It was the National Day weekend and coincided with my sister’s last weekend in Singapore before her return to Germany. Mike suggested we take her to the movies, something she probably hasn’t done for a long time, perhaps other than accompanying her kids to some cartoon shows in Germany. Mike wanted to catch local film That Girl in Pinafore, a movie about Xin Yao, local song compositions popular in the late 80s and early 90s. Surprisingly, Aaron wanted to watched the same movie. We found out it was because his school was used in the movie, although it was never mentioned, just suggested by the uniforms and the blurred school logo. (My alma mata was also featured, with rows of girls with pony tails in white, something foreign for me to see.)
Firstly, if like me, you had wanted to feel nostalgic and reminisce on the Xin Yao songs, you’ll be disappointed, as there were some songs, but not many used, at least, not as many as those which had been used in xin yao musicals such as If there’s Season. (Hey, how about a movie on that musical?)
The story begins at Changi Airport. Students were seen mugging for the O’levels’, a familiar sight, when a group of boys from Catholic High meet some girls from St Nicholas (inferred from the uniforms). JiaMing, a matured student who had failed repeatedly, meets May, an only child of a protective single mother and a good students. The main story describes how the group, all except JiaMing, manage to get into Hwa Chong and happen to participate in the same Xin Yao Singing Contest. JiaMing and May fall in love, much to her mother’s disapproval, who wants to send May to the State for university as well as to cure her heart condition. She leaves, only to return to Singapore in a coffin and years later, we find out how she died.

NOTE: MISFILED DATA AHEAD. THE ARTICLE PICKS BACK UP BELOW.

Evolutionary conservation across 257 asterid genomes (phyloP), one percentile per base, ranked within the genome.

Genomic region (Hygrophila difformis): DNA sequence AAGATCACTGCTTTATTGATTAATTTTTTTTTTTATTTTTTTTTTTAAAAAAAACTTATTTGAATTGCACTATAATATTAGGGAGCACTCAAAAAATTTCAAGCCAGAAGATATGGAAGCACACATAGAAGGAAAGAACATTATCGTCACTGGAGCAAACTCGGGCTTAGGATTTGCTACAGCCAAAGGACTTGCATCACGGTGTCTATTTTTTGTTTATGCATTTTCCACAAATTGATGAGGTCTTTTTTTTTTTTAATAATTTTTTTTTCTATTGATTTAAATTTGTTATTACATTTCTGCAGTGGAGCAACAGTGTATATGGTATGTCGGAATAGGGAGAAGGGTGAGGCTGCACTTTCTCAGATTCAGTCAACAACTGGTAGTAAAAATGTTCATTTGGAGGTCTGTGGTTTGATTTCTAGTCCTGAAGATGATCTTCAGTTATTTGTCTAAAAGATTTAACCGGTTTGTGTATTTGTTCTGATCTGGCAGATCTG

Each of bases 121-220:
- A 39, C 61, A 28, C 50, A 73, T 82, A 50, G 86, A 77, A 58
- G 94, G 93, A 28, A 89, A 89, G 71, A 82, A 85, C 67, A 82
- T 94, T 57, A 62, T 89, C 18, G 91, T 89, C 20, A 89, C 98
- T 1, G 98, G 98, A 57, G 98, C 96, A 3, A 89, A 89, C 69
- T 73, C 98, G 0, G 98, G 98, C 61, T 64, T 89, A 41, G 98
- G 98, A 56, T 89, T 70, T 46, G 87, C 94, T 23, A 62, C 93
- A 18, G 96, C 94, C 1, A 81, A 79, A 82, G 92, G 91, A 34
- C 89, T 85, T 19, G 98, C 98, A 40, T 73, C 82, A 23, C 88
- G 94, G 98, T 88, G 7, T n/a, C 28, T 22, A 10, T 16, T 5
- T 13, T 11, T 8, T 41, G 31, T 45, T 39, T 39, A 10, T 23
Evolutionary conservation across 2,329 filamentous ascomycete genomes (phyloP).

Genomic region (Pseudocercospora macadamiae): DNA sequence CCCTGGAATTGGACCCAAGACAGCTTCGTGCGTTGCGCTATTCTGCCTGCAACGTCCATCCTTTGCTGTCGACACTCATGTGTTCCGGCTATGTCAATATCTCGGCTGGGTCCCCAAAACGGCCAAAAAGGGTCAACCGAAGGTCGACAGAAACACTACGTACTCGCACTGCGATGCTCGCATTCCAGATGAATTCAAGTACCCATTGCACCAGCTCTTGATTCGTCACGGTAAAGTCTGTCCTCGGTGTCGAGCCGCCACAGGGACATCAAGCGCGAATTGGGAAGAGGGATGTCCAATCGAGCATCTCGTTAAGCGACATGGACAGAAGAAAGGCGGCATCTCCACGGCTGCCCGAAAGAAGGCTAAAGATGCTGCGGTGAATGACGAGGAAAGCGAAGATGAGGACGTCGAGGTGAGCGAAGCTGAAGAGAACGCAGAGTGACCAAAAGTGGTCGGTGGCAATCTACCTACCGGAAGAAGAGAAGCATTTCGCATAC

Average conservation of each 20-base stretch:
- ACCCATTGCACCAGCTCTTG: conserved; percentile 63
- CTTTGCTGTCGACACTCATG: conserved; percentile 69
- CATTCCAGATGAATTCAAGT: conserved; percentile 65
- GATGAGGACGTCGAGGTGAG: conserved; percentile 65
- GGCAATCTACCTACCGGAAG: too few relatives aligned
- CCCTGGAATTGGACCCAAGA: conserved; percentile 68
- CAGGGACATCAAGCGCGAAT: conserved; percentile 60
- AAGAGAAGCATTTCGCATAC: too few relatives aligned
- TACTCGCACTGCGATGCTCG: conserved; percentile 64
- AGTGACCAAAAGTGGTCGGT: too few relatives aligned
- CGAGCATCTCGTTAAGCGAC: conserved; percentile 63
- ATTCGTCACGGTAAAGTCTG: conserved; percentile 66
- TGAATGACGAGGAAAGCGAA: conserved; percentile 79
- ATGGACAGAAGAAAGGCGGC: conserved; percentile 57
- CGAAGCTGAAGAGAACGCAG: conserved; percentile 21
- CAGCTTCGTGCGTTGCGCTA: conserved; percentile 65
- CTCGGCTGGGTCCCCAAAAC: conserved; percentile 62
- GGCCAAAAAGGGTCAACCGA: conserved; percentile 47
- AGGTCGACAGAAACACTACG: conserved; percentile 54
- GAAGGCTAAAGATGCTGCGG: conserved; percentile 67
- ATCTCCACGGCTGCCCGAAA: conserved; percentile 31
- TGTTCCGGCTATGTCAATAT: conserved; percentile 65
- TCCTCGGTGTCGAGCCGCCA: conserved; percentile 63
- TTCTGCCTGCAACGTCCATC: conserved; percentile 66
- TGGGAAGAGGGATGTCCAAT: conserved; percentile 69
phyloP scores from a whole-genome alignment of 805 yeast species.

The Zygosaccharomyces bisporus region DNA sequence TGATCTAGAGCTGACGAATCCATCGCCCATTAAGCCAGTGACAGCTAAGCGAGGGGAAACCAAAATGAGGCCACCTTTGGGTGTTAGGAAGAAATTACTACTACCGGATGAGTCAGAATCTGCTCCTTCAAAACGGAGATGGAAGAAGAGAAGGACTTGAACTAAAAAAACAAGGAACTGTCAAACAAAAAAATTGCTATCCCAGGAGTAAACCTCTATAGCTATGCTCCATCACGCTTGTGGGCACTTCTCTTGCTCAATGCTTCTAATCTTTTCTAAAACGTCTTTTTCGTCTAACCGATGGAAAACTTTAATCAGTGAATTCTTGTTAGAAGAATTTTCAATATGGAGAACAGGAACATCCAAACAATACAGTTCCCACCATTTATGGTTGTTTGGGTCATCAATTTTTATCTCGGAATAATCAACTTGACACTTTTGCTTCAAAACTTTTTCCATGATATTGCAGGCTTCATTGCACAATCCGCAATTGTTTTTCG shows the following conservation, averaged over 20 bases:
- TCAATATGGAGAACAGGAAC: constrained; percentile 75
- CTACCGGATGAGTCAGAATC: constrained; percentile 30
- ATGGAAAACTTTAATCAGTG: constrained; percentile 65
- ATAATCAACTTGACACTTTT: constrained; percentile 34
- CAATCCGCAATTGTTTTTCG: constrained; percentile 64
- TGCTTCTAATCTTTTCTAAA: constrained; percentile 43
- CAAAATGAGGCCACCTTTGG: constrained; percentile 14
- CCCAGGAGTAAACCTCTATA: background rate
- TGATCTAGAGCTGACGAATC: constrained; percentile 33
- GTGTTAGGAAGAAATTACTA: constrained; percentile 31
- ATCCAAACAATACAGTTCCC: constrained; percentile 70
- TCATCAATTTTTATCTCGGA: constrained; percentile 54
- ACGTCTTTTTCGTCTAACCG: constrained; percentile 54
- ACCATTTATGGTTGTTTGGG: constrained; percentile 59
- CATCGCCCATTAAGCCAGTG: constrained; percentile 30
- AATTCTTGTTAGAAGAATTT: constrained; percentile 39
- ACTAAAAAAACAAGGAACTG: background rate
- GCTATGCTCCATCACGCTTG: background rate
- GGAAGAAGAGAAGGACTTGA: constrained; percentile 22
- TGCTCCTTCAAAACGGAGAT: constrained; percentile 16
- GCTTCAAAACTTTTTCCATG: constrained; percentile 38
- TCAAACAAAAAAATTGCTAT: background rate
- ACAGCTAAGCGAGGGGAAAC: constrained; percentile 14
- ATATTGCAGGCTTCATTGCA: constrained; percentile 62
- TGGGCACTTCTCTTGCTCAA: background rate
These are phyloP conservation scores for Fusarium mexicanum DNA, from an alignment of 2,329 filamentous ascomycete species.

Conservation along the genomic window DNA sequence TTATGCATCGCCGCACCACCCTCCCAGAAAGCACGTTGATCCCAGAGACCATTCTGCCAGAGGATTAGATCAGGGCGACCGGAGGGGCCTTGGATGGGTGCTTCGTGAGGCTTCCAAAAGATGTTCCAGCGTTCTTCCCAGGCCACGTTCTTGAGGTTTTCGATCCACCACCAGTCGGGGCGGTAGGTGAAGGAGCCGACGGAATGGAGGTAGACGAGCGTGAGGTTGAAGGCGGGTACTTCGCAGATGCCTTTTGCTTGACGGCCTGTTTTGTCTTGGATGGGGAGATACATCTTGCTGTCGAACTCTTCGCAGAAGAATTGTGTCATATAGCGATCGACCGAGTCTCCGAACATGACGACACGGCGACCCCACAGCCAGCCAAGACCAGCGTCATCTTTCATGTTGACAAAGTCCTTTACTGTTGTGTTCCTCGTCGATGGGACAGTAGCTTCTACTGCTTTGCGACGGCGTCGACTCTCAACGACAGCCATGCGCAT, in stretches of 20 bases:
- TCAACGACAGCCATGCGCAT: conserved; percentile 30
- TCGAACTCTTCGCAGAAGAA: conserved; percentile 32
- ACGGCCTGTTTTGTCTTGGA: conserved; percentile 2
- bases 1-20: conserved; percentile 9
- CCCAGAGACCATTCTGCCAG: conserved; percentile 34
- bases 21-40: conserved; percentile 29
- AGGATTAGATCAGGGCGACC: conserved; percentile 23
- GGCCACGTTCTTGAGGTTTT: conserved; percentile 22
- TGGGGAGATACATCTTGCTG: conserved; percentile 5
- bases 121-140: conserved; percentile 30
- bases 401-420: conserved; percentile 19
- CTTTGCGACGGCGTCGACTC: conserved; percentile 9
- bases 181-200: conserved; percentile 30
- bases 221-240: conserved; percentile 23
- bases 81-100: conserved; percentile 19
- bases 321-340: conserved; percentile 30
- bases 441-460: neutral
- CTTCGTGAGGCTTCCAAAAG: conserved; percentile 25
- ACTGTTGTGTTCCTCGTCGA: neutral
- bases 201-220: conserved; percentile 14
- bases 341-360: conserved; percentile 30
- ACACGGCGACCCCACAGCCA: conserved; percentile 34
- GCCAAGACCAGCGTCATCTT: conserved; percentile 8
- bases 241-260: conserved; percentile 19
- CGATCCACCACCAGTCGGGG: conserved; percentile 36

There were some comparison between this coming of age movie with that of popular Taiwanese movie You Are The Apple Of My Eye (那些年, 我們一起追的女孩, 2011) which I didn’t watch, so my review is without bias.
I found the movie long-winded and nothing nostalgic, and very cliche, although it’s popular with Aaron’s classmates as well as many of the youngsters at the cinema. Horrifically, I found myself empathizing with May’s mother, as she tries to break off the relationship her daughter was in. Realistically, I would have done the same. She was a top student, and he was an O’level dropout. Their relationship would have faltered eventually even if approval have been given.
My sister found some parts heart-wrenching as she reached for the tissues, when May leaves her group of friends behind as she leaves for the States.
The young actors put in credible performance and we thought they handled the singing really well. It was refreshing to not see teenagers with handphones (it’s 1993!) and parents really did have an easier time before smart phones and internet.
Still, I would have preferred a story line (even a modern one) incorporating more Xin Yao songs into the story as the main meal, rather than having Xin Yao as a side dish. Perhaps much like the romance movies using Liu Jia Chang’s songs in eon past. Now that would be nostalgic.